Still reeling from the loss — and the prospect that the dry weather andheavy winds could lead to another blaze — fire officials and experts wererelieved to learn of the approaching El Niño winter.
They’re still waiting.
Years in which scientists detect an elevated sea temperature, SouthernCalifornia has received above average rainfall about 70 percent of the time,Risher and Patzert said.
El Niño effects come in all sizes, but the most significant one in recentyears was the rain year ending in 1998, when rainfall was double the annualaverage and topped 30 inches in some parts of Southern California.
A Forest Service station near UC Riverside has recorded just .86 inches ofrain since July 1, which is recognized as the start of the rain year, accordingto Forest Service meteorologist Matt Shameson.
In an average year, the station would have recorded more than over fiveinches by this time, he said. That places the current rainfall total at around15 percent of normal.
And while a report prepared by the Forest Service’s Predictive Servicesdivision suggested there is a chance of above-average precipitation in theInland area over the next 30 days, experts said the window for substantialrainfall is fast closing.
“Our chances tail off after March and, after April, it’s pretty muchover,” Bureau of Land Management meteorologist Tom Rolinski said.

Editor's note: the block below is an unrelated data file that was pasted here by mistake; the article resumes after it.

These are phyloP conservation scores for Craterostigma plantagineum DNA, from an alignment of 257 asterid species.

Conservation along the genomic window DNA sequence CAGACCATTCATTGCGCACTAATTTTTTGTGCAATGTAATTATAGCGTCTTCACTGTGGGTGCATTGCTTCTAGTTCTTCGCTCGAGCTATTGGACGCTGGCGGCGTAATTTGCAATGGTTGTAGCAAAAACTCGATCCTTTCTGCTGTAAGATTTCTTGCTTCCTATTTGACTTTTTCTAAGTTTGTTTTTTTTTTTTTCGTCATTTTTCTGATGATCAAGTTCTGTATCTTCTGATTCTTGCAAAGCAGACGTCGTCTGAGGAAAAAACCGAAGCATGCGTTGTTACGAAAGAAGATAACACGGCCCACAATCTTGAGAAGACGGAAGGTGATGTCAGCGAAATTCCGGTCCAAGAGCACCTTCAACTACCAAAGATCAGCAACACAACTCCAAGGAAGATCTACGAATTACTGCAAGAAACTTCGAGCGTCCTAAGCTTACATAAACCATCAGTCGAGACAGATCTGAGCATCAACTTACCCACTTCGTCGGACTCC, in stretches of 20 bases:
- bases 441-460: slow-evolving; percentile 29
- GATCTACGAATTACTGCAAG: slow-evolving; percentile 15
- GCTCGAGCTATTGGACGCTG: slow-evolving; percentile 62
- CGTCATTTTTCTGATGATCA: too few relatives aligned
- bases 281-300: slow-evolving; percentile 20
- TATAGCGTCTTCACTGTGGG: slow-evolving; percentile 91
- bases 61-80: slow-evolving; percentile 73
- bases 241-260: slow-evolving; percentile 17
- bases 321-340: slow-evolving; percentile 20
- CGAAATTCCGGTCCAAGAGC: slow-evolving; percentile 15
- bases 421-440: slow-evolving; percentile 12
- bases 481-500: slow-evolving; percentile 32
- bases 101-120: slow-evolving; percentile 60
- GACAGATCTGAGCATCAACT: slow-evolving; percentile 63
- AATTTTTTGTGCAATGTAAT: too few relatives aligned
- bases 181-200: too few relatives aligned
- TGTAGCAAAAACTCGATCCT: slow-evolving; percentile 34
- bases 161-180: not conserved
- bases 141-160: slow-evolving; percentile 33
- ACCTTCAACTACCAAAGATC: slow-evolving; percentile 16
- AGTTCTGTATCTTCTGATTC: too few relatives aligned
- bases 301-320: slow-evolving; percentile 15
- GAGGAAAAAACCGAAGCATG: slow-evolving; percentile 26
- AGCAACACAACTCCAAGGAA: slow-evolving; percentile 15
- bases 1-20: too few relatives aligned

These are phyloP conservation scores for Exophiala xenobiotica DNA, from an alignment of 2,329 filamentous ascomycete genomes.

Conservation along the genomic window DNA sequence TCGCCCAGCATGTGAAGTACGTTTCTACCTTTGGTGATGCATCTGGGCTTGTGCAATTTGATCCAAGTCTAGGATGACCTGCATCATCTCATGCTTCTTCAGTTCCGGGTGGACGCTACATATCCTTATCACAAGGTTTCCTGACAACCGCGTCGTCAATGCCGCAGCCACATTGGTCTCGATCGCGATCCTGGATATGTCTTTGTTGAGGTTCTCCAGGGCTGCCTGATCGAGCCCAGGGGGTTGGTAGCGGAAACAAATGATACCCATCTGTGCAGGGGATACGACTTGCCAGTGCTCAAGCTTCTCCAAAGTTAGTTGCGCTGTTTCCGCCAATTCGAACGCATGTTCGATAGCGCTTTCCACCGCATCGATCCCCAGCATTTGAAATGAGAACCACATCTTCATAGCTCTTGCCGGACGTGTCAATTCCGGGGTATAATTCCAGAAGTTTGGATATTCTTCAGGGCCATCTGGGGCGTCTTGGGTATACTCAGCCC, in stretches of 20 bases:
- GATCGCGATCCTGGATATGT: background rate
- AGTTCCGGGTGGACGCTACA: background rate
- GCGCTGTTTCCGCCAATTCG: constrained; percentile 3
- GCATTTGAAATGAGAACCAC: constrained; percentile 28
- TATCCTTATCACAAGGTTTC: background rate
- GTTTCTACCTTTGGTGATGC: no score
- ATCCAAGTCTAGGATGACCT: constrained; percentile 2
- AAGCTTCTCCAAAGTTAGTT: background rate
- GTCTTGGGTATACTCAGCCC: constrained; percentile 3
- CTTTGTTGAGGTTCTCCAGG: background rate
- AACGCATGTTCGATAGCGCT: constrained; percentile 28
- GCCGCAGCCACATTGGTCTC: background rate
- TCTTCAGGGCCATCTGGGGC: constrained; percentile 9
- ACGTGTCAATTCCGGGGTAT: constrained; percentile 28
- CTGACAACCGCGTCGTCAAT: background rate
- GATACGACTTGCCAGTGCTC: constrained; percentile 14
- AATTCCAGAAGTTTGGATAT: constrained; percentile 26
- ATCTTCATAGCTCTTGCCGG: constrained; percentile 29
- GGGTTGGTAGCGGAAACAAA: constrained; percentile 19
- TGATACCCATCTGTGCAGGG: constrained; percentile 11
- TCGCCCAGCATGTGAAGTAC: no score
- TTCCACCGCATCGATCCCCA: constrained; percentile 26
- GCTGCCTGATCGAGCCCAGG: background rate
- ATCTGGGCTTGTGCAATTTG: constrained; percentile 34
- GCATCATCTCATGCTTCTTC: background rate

Both forecasters said the year’s final totals could set an all-time recordlow for the region. The current record is around 3 inches.
The conditions have no known connection to global warming, which would haveno significant impact on Inland precipitation.
Firefighters Kept on Duty
Inland Forest Service officials generally scale back staffing in the wintermonths. They reassign firefighters to work on fire prevention projects,including the burning of piles of dead vegetation that could act as kindling fora large wildfire.
But heightened concern over the lasting dry conditions and continuing windshas kept fire bosses from taking either measure, officials said.
In October, officials from the San Bernardino and Cleveland national forestsbegan asking for emergency funds to keep firefighters, who normally would belaid off, on duty.
For that month, the Forest Service approved spending $378,000 for staffing onthe San Bernardino National Forest and $424,000 for the Cleveland NationalForest, said Gary Biehl, a strategic planner with the Forest Service.
Subsequent requests in each of the next three months brought the totalseverity funding for the two Inland forests to nearly $3 million. Additionalrequests totaling $588,000 for the upcoming month are awaiting approval, Biehlsaid.
“We don’t want to need more money,” Risher said of the emergencyfunds. “But we don’t want to get caught short.”
Despite the high staff levels, crews have been mostly unable to conductplanned pile burning, said Bob Sommer, fuels officer for the San BernardinoNational Forest. About 50 firefighters in that forest have been retained, andfour significant pile-burning operations have been postponed. Sommer expressedconcerns that large-scale prescribed fires planned for the spring might beaffected.